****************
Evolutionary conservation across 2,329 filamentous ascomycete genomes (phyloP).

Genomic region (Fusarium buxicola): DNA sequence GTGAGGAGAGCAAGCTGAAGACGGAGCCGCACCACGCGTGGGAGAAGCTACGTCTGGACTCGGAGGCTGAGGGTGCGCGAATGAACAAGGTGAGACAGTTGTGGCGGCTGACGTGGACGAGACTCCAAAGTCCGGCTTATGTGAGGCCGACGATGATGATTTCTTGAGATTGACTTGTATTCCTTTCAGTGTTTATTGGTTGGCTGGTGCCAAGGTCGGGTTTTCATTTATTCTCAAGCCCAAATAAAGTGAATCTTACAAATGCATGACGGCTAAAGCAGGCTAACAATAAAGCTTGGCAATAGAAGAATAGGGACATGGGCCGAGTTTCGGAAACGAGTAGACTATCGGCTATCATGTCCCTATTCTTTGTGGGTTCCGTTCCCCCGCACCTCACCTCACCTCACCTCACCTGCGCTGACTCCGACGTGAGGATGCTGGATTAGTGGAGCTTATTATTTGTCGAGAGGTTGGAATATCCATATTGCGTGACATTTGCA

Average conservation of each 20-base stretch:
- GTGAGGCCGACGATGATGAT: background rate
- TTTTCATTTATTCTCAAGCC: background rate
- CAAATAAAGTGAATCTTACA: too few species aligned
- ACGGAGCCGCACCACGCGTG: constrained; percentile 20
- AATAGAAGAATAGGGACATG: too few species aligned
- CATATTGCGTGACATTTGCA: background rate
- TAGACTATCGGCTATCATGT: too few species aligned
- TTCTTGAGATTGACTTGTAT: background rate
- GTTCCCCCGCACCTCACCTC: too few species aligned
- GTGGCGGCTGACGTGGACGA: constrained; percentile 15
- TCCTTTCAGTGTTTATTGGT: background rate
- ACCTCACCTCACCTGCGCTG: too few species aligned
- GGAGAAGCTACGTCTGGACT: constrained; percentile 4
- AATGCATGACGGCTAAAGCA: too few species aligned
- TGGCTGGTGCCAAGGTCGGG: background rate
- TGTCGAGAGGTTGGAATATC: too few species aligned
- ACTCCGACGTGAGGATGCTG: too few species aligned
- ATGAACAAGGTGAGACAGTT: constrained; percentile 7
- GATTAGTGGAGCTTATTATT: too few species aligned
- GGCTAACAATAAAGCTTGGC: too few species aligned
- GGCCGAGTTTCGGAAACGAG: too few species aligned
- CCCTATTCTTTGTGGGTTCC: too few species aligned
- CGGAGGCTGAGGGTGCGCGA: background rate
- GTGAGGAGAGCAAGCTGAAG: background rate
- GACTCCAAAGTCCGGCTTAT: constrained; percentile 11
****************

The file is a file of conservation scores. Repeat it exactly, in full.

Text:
Evolutionary conservation across 2,329 filamentous ascomycete genomes (phyloP).

Genomic region (Fusarium buxicola): DNA sequence GTGAGGAGAGCAAGCTGAAGACGGAGCCGCACCACGCGTGGGAGAAGCTACGTCTGGACTCGGAGGCTGAGGGTGCGCGAATGAACAAGGTGAGACAGTTGTGGCGGCTGACGTGGACGAGACTCCAAAGTCCGGCTTATGTGAGGCCGACGATGATGATTTCTTGAGATTGACTTGTATTCCTTTCAGTGTTTATTGGTTGGCTGGTGCCAAGGTCGGGTTTTCATTTATTCTCAAGCCCAAATAAAGTGAATCTTACAAATGCATGACGGCTAAAGCAGGCTAACAATAAAGCTTGGCAATAGAAGAATAGGGACATGGGCCGAGTTTCGGAAACGAGTAGACTATCGGCTATCATGTCCCTATTCTTTGTGGGTTCCGTTCCCCCGCACCTCACCTCACCTCACCTCACCTGCGCTGACTCCGACGTGAGGATGCTGGATTAGTGGAGCTTATTATTTGTCGAGAGGTTGGAATATCCATATTGCGTGACATTTGCA

Average conservation of each 20-base stretch:
- GTGAGGCCGACGATGATGAT: background rate
- TTTTCATTTATTCTCAAGCC: background rate
- CAAATAAAGTGAATCTTACA: too few species aligned
- ACGGAGCCGCACCACGCGTG: constrained; percentile 20
- AATAGAAGAATAGGGACATG: too few species aligned
- CATATTGCGTGACATTTGCA: background rate
- TAGACTATCGGCTATCATGT: too few species aligned
- TTCTTGAGATTGACTTGTAT: background rate
- GTTCCCCCGCACCTCACCTC: too few species aligned
- GTGGCGGCTGACGTGGACGA: constrained; percentile 15
- TCCTTTCAGTGTTTATTGGT: background rate
- ACCTCACCTCACCTGCGCTG: too few species aligned
- GGAGAAGCTACGTCTGGACT: constrained; percentile 4
- AATGCATGACGGCTAAAGCA: too few species aligned
- TGGCTGGTGCCAAGGTCGGG: background rate
- TGTCGAGAGGTTGGAATATC: too few species aligned
- ACTCCGACGTGAGGATGCTG: too few species aligned
- ATGAACAAGGTGAGACAGTT: constrained; percentile 7
- GATTAGTGGAGCTTATTATT: too few species aligned
- GGCTAACAATAAAGCTTGGC: too few species aligned
- GGCCGAGTTTCGGAAACGAG: too few species aligned
- CCCTATTCTTTGTGGGTTCC: too few species aligned
- CGGAGGCTGAGGGTGCGCGA: background rate
- GTGAGGAGAGCAAGCTGAAG: background rate
- GACTCCAAAGTCCGGCTTAT: constrained; percentile 11